Job well done: former Catholic student, longtime Catholic educator Erin Vader to leave diocese

North Texas Catholic
(Apr 24, 2020) Feature

Erin Vader stands in front of the entrance to Saint Andrew Catholic School (NTC/Juan Guajardo)

From her earliest days, Erin Vader’s parents instilled in her a purpose: her job was to give back. 

As a young adult with a fresh degree in English from the University of Texas at Arlington, she set out into the world certain of two things. One, she would do something that would serve her community. And two, she was not going to teach.

She was only half right — much to the benefit of Catholic schools in the Diocese of Fort Worth.

A product of St. Maria Goretti Catholic School in Arlington and Nolan Catholic High School, returning to the educational system that formed her was a natural fit.

“My Catholic faith was a completely integrated part of my life. Growing up, we were always at church or at school,” she recalled. As a child, she watched her parents, also Nolan graduates, put their faith into action and serve in various ministries in her home parish of St. Vincent de Paul in Arlington.

Vader’s career began at St. Andrew Catholic School, teaching middle school. She discovered she loved the intellectual side of instruction, but what she cherished most of all could only be found in a Catholic setting.

She explained that Catholic education “allows you to really support the parents in the formation of the whole child. We aren’t just teaching a subject; we are forming young disciples. We help them identify the gifts God has given them. That’s the most exciting part for me, helping them discover gifts they didn’t even know they had, and how to use those gifts as servant leaders in the world.”

She delighted in watching her Catholic faith, so fundamental to her character since her childhood, take root in her young students. She reminisced, “You take an unruly group of seventh graders on the way to Mass. You’re telling them to ‘hush’ and ‘be quiet’ and ‘remember where you are going.’ The minute they hit the holy water font, you see the change that comes over them. You see that they get it. They understand that they’re in the real presence of Christ. That’s an amazing thing.”

A Bigger Community

Equipped with almost 10 years in the classroom, plus years of additional education (Vader would eventually earn a doctorate in educational leadership from Texas Wesleyan University), she became principal of St. Peter the Apostle Catholic School, then Our Mother of Mercy.

She laughed as she remembered her years as principal in the small grade schools in Fort Worth. “The principal of a small Catholic school does everything — sometimes you’re a teacher, custodian, health professional, development director, and occasionally the cafeteria lady.”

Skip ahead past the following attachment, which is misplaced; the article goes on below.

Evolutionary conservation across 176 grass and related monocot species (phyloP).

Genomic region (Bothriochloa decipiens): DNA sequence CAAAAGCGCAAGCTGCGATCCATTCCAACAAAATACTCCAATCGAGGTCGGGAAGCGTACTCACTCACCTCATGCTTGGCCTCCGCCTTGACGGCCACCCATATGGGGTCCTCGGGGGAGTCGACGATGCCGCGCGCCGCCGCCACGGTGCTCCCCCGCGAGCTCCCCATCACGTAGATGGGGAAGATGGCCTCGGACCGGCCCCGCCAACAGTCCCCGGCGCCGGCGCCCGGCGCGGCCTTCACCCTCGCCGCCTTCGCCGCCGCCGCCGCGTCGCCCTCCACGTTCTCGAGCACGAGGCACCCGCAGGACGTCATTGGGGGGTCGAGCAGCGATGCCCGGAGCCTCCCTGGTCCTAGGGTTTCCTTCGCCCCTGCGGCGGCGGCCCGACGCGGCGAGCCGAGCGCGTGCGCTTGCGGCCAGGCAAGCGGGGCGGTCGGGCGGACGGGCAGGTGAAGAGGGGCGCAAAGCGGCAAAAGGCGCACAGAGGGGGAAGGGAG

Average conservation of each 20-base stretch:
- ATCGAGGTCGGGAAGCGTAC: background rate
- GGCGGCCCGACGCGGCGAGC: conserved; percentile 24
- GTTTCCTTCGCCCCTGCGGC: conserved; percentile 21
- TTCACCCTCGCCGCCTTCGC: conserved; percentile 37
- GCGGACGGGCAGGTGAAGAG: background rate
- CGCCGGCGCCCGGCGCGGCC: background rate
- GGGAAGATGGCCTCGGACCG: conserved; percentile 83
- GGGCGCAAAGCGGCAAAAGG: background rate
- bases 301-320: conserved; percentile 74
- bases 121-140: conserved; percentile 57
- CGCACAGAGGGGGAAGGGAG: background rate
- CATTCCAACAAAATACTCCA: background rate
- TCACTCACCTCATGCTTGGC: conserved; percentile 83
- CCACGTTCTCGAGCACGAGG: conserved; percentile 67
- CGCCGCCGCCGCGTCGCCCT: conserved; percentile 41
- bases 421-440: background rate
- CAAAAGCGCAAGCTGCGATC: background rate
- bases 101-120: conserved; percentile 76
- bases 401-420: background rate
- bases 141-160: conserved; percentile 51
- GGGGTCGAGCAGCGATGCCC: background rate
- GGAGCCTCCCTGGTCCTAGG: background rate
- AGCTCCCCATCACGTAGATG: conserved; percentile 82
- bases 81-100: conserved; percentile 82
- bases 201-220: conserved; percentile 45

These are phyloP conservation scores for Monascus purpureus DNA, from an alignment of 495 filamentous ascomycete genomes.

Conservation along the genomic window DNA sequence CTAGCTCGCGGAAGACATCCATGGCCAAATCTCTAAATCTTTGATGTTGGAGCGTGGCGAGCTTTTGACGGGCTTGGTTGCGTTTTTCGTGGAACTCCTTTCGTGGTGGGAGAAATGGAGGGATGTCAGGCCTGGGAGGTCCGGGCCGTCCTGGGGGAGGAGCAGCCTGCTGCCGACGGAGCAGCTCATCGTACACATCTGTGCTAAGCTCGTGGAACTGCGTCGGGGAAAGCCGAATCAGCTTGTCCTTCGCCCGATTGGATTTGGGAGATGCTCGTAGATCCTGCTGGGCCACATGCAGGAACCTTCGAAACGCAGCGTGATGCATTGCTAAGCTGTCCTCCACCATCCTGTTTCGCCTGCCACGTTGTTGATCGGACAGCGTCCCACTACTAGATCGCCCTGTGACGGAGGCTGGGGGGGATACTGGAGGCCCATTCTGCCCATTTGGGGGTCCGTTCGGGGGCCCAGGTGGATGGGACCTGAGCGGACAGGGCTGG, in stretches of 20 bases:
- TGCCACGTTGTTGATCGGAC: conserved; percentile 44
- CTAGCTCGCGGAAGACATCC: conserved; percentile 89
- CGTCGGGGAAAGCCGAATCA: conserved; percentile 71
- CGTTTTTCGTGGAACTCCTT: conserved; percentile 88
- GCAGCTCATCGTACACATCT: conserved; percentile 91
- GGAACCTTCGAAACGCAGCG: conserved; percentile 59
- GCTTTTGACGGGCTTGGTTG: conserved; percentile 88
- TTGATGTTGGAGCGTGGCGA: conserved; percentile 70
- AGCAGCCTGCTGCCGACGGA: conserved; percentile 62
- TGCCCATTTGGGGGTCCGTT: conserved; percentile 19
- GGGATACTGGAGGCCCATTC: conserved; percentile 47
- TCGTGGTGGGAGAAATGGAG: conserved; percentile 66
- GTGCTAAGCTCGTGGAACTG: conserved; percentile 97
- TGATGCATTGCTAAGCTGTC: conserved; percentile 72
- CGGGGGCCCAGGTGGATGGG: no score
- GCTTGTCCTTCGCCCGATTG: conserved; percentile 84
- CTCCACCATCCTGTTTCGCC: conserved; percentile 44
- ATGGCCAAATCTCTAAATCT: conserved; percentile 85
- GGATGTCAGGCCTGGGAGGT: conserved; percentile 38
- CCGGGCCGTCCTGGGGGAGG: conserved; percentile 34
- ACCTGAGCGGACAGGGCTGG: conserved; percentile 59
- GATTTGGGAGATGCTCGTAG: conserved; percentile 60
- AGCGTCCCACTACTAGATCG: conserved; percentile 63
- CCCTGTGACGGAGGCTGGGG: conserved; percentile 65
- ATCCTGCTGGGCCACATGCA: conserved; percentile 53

But the satisfaction that came with being a classroom teacher was multiplied as she moved into leadership positions. “Your family gets bigger. It’s not just your classroom. You’re responsible for a lot of people’s formation. Not just the kids, but also the faculty and staff, and to a degree the parents of your students,” she said.

Not only did her focus change from one classroom to the greater school community, but her vision changed from planning the week’s lessons to concentrating on the long term.

The St. Andrew parishioner said, “It becomes about not just the kids you have, but the kids the school is going to have 10, 20 years down the line when you’re not there anymore. You always have one foot in the now, and one foot in the future. When you make decisions that are good, that will last, that’s very rewarding.”

After her principal years, her next stop was her alma mater, Nolan, where she was president of the high school for three years. Currently, she is helping all 19 schools in the diocese as coordinator of schools advancement and alumni relations.

Expanding Horizons

After giving back to Catholic schools in the Diocese of Fort Worth for more than 20 years, Vader will move to the Diocese of Jefferson City, Missouri to become superintendent of Catholic schools, effective May 1. The Catholic school system in central and northeastern Missouri includes three high schools and 37 elementary schools, educating about 7,000 students annually.

The diocese is one of two in the U.S. that allows children of parents who tithe regularly to attend grade school tuition-free.
Vader said that, beginning in her years as principal, she’s always had a role in development, and she finds the tithing model employed by the Diocese of Jefferson City intriguing.

“Knowing the challenges that our Catholic schools face in the U.S., we have to be looking at innovative, out-of-the-box funding models,” she said.

Leaving the diocese where she’s lived her entire life will be challenging, she admitted. However, Vader plans to employ the same strategy in Missouri that has worked well for her in Fort Worth. “I pray for a lot of grace,” she said.

And despite the fact she’ll miss “everything” about Fort Worth, she’s taking with her the faith instilled by her parents, by her teachers and religious sisters, the schools, and the parishes to which she’s belonged.

Although the territory will be new, Vader will still be doing the work she was raised to do, giving back to the next generation by providing a strong faith foundation for young Catholics.

“What a gift it is, that my faith is so integrated into who I am. The idea that I am able to be part of giving that gift to other people is amazing,” she said.

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